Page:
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Headgear -
WWII Nazi German Wehrmacht M42 Helmet With Liner ET64 Stahlhelm M42
Item #: VF4366
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The stamped, sheet steel construction helmet retains about 90% of its factory applied field-gray paint. All three liner retaining rivets are all intact. The interior of the helmet has a M31, tan, leather liner with all eight of its original fingers and the original tie string intact and is size stamped 57. The reverse, interior, neck guard apron has a faint, stamped serial number 4676 and is also maker marked EF64 indicating manufacture by Eisen-und Hüttenwerke, AG Thale/Harz, size 64. Worn and used example.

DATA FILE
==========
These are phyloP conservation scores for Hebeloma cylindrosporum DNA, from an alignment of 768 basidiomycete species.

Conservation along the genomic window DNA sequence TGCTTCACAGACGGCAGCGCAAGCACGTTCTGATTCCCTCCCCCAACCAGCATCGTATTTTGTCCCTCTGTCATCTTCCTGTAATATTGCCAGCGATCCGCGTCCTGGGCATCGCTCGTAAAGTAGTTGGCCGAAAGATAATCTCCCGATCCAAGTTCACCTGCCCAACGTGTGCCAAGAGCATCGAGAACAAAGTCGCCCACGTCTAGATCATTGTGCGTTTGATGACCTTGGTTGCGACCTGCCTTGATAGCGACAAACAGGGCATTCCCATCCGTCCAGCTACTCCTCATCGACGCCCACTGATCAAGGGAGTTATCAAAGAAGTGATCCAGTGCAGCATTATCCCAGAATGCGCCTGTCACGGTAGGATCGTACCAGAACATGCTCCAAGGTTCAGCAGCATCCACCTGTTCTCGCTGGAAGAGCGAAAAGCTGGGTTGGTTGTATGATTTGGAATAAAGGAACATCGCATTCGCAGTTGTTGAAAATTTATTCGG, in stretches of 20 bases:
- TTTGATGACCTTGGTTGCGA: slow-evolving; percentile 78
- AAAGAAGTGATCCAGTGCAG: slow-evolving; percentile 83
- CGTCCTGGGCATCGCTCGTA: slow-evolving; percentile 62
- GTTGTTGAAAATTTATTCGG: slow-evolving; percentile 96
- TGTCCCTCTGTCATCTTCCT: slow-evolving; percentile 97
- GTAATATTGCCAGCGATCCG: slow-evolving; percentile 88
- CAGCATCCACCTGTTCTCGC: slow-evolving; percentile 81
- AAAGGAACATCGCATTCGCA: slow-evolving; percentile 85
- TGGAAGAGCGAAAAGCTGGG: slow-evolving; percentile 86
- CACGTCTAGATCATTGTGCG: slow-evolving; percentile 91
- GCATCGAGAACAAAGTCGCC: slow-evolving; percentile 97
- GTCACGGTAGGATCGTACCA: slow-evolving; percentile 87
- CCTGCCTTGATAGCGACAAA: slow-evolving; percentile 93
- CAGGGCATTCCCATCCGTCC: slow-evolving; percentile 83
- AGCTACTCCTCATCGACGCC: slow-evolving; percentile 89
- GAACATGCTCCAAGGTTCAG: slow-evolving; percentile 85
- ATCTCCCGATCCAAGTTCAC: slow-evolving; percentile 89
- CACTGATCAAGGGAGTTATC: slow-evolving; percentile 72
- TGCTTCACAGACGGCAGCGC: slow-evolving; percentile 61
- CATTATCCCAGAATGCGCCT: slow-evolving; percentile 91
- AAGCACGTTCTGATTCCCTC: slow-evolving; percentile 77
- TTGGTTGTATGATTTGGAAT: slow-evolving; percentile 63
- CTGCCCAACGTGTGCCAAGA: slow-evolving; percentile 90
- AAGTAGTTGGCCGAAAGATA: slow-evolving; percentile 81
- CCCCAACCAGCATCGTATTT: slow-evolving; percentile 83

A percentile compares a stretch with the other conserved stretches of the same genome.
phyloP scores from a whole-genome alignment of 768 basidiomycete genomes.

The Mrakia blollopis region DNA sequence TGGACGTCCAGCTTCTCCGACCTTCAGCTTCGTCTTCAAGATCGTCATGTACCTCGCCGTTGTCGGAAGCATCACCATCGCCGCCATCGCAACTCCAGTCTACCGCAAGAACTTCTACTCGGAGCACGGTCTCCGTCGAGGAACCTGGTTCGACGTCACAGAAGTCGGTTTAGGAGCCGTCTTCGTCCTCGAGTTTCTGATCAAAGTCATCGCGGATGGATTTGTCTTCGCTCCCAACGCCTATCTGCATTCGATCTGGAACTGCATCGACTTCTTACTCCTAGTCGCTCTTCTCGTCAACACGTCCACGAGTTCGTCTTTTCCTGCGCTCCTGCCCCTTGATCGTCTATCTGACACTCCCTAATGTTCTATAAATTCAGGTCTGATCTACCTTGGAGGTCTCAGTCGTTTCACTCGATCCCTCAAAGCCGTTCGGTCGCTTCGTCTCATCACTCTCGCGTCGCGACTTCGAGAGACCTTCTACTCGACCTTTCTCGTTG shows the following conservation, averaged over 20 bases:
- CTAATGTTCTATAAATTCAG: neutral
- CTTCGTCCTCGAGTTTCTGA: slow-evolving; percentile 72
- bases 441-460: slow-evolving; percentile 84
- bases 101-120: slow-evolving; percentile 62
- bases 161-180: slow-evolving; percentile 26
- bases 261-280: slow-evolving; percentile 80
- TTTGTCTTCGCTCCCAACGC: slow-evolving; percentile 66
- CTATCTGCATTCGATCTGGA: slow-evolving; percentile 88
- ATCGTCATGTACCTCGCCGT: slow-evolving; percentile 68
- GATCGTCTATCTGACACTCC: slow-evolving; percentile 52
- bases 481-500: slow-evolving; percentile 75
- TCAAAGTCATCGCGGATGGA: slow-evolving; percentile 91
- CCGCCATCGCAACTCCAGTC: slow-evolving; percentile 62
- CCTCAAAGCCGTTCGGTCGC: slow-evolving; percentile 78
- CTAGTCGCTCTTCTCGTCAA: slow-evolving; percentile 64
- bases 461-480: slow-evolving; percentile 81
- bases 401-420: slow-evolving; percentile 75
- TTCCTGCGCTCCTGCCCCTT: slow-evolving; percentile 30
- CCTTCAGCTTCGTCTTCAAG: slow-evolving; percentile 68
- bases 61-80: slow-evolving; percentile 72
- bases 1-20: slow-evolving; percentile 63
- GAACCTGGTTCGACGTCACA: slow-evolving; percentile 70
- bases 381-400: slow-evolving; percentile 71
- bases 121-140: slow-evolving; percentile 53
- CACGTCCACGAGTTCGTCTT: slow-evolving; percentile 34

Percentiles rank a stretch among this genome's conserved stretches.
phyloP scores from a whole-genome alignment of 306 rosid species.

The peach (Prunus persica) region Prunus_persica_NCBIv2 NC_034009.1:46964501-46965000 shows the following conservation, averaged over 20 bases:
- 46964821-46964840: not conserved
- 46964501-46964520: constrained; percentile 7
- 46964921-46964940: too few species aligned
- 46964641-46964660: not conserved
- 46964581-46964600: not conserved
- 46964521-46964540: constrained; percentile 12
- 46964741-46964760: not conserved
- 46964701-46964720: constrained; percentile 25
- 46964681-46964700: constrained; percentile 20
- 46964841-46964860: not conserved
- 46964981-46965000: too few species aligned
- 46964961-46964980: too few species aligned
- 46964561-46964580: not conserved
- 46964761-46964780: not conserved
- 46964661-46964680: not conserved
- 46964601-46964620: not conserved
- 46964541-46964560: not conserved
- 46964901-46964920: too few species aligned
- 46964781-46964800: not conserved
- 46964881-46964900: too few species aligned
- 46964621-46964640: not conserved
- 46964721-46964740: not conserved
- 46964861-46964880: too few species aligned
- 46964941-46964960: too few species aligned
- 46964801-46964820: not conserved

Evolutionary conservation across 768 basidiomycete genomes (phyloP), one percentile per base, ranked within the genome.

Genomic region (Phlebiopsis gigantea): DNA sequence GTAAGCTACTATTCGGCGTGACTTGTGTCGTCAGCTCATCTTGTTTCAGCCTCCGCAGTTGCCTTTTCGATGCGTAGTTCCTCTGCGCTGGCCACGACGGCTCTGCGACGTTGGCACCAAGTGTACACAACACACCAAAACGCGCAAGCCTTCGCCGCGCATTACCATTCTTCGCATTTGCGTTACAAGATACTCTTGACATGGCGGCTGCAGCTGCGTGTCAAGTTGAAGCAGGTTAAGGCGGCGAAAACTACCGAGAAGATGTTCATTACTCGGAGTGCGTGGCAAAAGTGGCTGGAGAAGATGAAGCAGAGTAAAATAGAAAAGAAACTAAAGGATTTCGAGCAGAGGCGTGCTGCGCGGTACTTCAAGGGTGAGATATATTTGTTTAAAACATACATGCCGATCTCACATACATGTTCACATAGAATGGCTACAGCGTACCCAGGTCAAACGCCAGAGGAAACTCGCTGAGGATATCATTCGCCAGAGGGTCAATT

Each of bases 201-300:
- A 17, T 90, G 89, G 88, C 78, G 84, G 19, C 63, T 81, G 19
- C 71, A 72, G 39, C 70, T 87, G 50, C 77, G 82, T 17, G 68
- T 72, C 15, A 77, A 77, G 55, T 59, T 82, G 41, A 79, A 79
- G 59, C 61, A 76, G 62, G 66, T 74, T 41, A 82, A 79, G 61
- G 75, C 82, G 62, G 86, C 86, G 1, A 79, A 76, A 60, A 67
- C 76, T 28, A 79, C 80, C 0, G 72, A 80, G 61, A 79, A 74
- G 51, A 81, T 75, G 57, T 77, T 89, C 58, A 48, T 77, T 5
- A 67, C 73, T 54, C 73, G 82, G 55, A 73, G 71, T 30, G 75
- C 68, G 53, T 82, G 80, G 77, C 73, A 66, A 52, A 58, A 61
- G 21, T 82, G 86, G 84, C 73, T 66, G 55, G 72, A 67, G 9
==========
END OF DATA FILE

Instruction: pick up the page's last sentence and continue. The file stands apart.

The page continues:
The first "modern" steel helmets were introduced by the French army in early 1915 and were shortly followed by the British army later that year. With plans on the drawing board, experimental helmets in the field, ("Gaede" helmet), and some captured French and British helmets the German army began tests for their own steel helmet at the Kummersdorf Proving Grounds in November, and in the field in December 1915. An acceptable pattern was developed and approved and production began at Eisen-und Hüttenwerke, AG Thale/Harz, in the spring of 1916. These first modern M16 helmets evolved into the M18 helmets by the end of WWI. The M16 and M18 helmets remained in usage through-out the Weimar Reichswehr era and on into the early years of the Third Reich until the development of the smaller, lighter M35 style helmet in June 1935. In an effort to reduced construction time and labor costs minor modifications were introduced in March 1940 resulting in the M40 helmet. Further construction modifications were undertaken in August 1942 resulting in the M42 helmet.